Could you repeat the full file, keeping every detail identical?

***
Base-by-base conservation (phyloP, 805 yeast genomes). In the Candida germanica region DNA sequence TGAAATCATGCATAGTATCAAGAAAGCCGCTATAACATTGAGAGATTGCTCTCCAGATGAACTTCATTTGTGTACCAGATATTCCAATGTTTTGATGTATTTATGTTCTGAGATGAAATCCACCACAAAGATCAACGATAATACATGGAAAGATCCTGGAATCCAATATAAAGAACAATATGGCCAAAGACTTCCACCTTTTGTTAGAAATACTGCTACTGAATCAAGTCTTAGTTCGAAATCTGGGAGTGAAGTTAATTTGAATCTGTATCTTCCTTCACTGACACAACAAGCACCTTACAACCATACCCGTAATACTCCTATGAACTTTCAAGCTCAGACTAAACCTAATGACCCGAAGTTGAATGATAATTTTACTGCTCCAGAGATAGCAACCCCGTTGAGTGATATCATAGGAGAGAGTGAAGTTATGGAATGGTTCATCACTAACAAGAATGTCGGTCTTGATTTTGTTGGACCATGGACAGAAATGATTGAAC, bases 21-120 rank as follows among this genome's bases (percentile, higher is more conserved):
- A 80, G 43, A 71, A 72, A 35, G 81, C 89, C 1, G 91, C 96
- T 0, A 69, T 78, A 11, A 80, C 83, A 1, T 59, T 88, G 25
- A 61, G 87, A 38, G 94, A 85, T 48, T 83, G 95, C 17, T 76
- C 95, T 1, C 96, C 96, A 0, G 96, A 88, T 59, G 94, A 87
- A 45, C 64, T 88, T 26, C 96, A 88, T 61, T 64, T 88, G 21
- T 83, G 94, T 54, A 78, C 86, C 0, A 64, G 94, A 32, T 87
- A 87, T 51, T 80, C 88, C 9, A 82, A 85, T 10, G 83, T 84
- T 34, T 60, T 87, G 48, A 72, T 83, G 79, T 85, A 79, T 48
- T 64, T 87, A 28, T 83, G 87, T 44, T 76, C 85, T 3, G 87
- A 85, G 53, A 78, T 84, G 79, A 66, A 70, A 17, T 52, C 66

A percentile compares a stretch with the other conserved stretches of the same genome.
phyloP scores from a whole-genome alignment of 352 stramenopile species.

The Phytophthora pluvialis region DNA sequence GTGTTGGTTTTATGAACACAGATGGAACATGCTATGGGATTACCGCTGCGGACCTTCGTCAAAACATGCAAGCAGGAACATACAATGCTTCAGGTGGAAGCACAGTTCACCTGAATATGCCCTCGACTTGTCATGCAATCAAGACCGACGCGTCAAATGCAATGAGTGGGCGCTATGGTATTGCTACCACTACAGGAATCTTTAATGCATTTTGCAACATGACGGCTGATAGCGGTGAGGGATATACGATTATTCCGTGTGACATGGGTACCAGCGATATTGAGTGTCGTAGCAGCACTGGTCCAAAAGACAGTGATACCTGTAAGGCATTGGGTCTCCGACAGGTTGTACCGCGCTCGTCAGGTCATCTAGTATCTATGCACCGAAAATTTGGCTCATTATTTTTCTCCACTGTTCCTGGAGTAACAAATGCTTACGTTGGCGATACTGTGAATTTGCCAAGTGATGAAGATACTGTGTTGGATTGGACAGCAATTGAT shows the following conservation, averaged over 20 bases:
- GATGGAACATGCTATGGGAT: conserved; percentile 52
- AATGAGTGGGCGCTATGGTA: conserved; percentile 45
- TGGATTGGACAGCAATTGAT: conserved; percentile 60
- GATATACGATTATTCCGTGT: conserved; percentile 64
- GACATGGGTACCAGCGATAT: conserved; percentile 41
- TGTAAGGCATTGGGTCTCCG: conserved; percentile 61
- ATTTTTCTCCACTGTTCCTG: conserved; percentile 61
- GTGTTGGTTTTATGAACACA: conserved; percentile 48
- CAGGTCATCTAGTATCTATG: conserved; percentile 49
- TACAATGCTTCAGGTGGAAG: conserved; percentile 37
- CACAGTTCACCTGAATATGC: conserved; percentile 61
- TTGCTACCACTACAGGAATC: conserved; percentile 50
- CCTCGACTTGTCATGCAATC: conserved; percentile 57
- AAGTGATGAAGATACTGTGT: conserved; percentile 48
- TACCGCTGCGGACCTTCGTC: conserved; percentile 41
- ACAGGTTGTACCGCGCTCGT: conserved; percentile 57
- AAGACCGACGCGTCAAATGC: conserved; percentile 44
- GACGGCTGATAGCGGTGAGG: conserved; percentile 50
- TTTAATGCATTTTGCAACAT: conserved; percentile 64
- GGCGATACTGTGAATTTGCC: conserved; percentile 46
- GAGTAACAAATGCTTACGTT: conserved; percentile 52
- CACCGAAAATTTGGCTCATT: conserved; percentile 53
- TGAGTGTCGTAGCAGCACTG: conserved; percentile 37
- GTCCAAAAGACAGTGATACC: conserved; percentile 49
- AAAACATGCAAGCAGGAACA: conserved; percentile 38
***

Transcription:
Base-by-base conservation (phyloP, 805 yeast genomes). In the Candida germanica region DNA sequence TGAAATCATGCATAGTATCAAGAAAGCCGCTATAACATTGAGAGATTGCTCTCCAGATGAACTTCATTTGTGTACCAGATATTCCAATGTTTTGATGTATTTATGTTCTGAGATGAAATCCACCACAAAGATCAACGATAATACATGGAAAGATCCTGGAATCCAATATAAAGAACAATATGGCCAAAGACTTCCACCTTTTGTTAGAAATACTGCTACTGAATCAAGTCTTAGTTCGAAATCTGGGAGTGAAGTTAATTTGAATCTGTATCTTCCTTCACTGACACAACAAGCACCTTACAACCATACCCGTAATACTCCTATGAACTTTCAAGCTCAGACTAAACCTAATGACCCGAAGTTGAATGATAATTTTACTGCTCCAGAGATAGCAACCCCGTTGAGTGATATCATAGGAGAGAGTGAAGTTATGGAATGGTTCATCACTAACAAGAATGTCGGTCTTGATTTTGTTGGACCATGGACAGAAATGATTGAAC, bases 21-120 rank as follows among this genome's bases (percentile, higher is more conserved):
- A 80, G 43, A 71, A 72, A 35, G 81, C 89, C 1, G 91, C 96
- T 0, A 69, T 78, A 11, A 80, C 83, A 1, T 59, T 88, G 25
- A 61, G 87, A 38, G 94, A 85, T 48, T 83, G 95, C 17, T 76
- C 95, T 1, C 96, C 96, A 0, G 96, A 88, T 59, G 94, A 87
- A 45, C 64, T 88, T 26, C 96, A 88, T 61, T 64, T 88, G 21
- T 83, G 94, T 54, A 78, C 86, C 0, A 64, G 94, A 32, T 87
- A 87, T 51, T 80, C 88, C 9, A 82, A 85, T 10, G 83, T 84
- T 34, T 60, T 87, G 48, A 72, T 83, G 79, T 85, A 79, T 48
- T 64, T 87, A 28, T 83, G 87, T 44, T 76, C 85, T 3, G 87
- A 85, G 53, A 78, T 84, G 79, A 66, A 70, A 17, T 52, C 66

A percentile compares a stretch with the other conserved stretches of the same genome.
phyloP scores from a whole-genome alignment of 352 stramenopile species.

The Phytophthora pluvialis region DNA sequence GTGTTGGTTTTATGAACACAGATGGAACATGCTATGGGATTACCGCTGCGGACCTTCGTCAAAACATGCAAGCAGGAACATACAATGCTTCAGGTGGAAGCACAGTTCACCTGAATATGCCCTCGACTTGTCATGCAATCAAGACCGACGCGTCAAATGCAATGAGTGGGCGCTATGGTATTGCTACCACTACAGGAATCTTTAATGCATTTTGCAACATGACGGCTGATAGCGGTGAGGGATATACGATTATTCCGTGTGACATGGGTACCAGCGATATTGAGTGTCGTAGCAGCACTGGTCCAAAAGACAGTGATACCTGTAAGGCATTGGGTCTCCGACAGGTTGTACCGCGCTCGTCAGGTCATCTAGTATCTATGCACCGAAAATTTGGCTCATTATTTTTCTCCACTGTTCCTGGAGTAACAAATGCTTACGTTGGCGATACTGTGAATTTGCCAAGTGATGAAGATACTGTGTTGGATTGGACAGCAATTGAT shows the following conservation, averaged over 20 bases:
- GATGGAACATGCTATGGGAT: conserved; percentile 52
- AATGAGTGGGCGCTATGGTA: conserved; percentile 45
- TGGATTGGACAGCAATTGAT: conserved; percentile 60
- GATATACGATTATTCCGTGT: conserved; percentile 64
- GACATGGGTACCAGCGATAT: conserved; percentile 41
- TGTAAGGCATTGGGTCTCCG: conserved; percentile 61
- ATTTTTCTCCACTGTTCCTG: conserved; percentile 61
- GTGTTGGTTTTATGAACACA: conserved; percentile 48
- CAGGTCATCTAGTATCTATG: conserved; percentile 49
- TACAATGCTTCAGGTGGAAG: conserved; percentile 37
- CACAGTTCACCTGAATATGC: conserved; percentile 61
- TTGCTACCACTACAGGAATC: conserved; percentile 50
- CCTCGACTTGTCATGCAATC: conserved; percentile 57
- AAGTGATGAAGATACTGTGT: conserved; percentile 48
- TACCGCTGCGGACCTTCGTC: conserved; percentile 41
- ACAGGTTGTACCGCGCTCGT: conserved; percentile 57
- AAGACCGACGCGTCAAATGC: conserved; percentile 44
- GACGGCTGATAGCGGTGAGG: conserved; percentile 50
- TTTAATGCATTTTGCAACAT: conserved; percentile 64
- GGCGATACTGTGAATTTGCC: conserved; percentile 46
- GAGTAACAAATGCTTACGTT: conserved; percentile 52
- CACCGAAAATTTGGCTCATT: conserved; percentile 53
- TGAGTGTCGTAGCAGCACTG: conserved; percentile 37
- GTCCAAAAGACAGTGATACC: conserved; percentile 49
- AAAACATGCAAGCAGGAACA: conserved; percentile 38